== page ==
I'll get some cider as well. That's something they didn't suggest.

They did warn me of the nadir period.  

I will be sure every washed and then washes some more upon arrival at home. 

I never get a flu shot but will definitely get 1 this fall.

Hating that I'll have to stay out of the public. Being housebound is going to hard. I  work in an Elementary school and was hoping to work on my good days when possible but this sounds like it definitely wont be able to happen which is hard for me.

My regimen will be 2 rounds of carboplatin and taxol 3 weeks apart. 5 days for 5 weeks radiation combined with 1 day chemotherapy cisplatin. Followed by 2 more rounds of carboplatin and taxol.  This seems so much for 1 body to endure.  Wondering how I will get through  it . Treatment will begin tomorrow. So nervous!

Thanks for all of your info u have passed to me !

Warmly,  Michelle 

Ribbons's picture
Ribbons
Posts: 73
Joined: Jan 2019

Another thing, if your white blood count goes too low you might be given Neulasta, and if that happens there are a couple of side effects from that, wasn’t too bad for me. Also you can look up Healthwell Foundation. They sometimes cover the cost of Neulasta for “chemo induced neutropenia”, That’s what it is called.

Feelingalone74
Posts: 227
Joined: Jun 2019

Ok thanks Ribbons! 

Michelle

MAbound
Posts: 860
Joined: Jun 2016

Maybe I worded that 1st paragraph wrong. It's not that they necessarily want you to eat cheese, eggs, milk, and cider during chemo per se, it's that if you are one of those people into the whole drinking milk raw thing touted as healthier by some, you need to refrain from doing that during treatment and stick with using pasteurized products rather than unpasteurized. They give the same advice to pregnant women. It's the avoiding unpasteurized foods that's more important than eating those particular foods.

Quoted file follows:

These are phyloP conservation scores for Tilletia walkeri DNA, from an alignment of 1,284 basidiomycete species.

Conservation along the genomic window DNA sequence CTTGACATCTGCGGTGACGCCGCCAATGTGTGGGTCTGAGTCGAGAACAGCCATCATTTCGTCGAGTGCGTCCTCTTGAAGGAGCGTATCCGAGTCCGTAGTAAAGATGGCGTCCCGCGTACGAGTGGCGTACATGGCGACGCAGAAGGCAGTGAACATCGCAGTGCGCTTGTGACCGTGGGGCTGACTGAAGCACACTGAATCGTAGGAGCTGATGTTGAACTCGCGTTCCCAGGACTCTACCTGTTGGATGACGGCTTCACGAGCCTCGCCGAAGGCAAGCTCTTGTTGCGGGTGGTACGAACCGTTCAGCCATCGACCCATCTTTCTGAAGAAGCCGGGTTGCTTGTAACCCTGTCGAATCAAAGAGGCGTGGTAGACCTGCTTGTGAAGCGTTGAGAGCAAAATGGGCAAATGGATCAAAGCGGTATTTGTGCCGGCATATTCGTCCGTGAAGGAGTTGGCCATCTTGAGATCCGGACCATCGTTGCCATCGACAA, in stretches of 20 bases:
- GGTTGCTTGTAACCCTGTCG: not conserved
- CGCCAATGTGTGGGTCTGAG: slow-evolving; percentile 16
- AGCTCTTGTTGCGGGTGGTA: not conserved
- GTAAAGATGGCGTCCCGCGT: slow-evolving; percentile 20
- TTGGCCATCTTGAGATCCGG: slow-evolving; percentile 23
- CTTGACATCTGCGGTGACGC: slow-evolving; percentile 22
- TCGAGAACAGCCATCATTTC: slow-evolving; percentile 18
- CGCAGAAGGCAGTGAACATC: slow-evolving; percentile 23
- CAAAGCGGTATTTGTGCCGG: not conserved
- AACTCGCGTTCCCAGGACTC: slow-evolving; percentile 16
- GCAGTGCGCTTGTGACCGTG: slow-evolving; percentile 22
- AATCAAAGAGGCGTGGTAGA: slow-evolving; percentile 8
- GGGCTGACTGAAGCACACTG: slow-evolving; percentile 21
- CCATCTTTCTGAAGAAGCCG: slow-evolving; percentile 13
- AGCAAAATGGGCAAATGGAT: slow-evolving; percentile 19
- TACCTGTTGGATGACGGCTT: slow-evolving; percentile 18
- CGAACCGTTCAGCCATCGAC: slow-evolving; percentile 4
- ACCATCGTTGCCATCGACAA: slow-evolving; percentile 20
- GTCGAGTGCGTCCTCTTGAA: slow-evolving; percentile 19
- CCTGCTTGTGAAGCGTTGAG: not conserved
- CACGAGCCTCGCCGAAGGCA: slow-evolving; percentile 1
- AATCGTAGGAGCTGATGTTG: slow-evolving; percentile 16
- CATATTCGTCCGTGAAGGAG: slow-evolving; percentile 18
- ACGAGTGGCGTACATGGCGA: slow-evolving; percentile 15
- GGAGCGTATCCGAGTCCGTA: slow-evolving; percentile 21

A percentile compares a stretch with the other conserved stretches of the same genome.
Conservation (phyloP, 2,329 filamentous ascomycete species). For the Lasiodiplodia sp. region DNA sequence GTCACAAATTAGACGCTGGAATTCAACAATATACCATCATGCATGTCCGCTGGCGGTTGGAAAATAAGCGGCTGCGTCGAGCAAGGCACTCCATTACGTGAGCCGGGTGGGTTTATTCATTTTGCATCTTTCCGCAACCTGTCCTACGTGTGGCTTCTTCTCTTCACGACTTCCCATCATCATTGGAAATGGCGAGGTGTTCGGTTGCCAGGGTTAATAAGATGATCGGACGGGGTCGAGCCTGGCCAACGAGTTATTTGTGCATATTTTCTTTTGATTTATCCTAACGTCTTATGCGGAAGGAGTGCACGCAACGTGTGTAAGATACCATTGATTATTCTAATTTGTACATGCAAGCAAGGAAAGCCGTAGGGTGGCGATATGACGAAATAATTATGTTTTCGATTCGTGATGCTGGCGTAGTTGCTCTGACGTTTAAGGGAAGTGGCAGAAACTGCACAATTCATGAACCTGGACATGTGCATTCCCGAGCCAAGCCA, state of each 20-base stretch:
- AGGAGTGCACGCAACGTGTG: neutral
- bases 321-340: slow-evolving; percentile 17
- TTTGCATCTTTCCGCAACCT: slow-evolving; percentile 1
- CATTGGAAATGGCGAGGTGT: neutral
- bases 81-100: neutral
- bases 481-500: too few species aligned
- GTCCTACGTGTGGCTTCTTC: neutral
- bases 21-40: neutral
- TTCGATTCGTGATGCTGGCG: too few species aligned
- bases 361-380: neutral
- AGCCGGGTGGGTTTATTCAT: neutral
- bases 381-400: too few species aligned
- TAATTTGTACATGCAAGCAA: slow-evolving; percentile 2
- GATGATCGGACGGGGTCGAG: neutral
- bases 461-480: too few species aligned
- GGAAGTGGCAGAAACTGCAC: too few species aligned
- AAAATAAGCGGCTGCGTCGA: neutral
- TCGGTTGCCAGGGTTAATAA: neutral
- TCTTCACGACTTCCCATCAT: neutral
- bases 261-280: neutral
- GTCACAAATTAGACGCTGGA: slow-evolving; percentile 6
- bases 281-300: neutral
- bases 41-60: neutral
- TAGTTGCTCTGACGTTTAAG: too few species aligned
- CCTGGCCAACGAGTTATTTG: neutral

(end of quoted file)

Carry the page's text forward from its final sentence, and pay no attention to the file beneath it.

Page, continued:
If your taste buds or appetite isn't up to having cider, then don't think its something you're supposed to be having. You can really eat whatever works for you during chemo, but there are some things recommended because it makes chemo easier and/or safer for you. You were cautioned about unpasteurized cheese because of your potentially inability to fight off a food born infection when your blood counts are down. I saw it as an opportunity to make sure that you had on your radar to guard against other sources of infection by getting a flu shot, frequent handwashing, and limiting exposure to places where people still go even when they are sick.

Many people continue to work through treatment. There is often no choice about whether or not to do so because of financial or insurance considerations. Given that you'd be working with children who are not the best at keeping their germs to themselves, I'd talk to your oncologist about it to see if there is an ideal way to do what you want to do. Short of putting yourself in a bubble, there really is no way to completely protect yourself. You just want to be aware to protect yourself to the extent that you can to lessen your odds of getting sick for a while.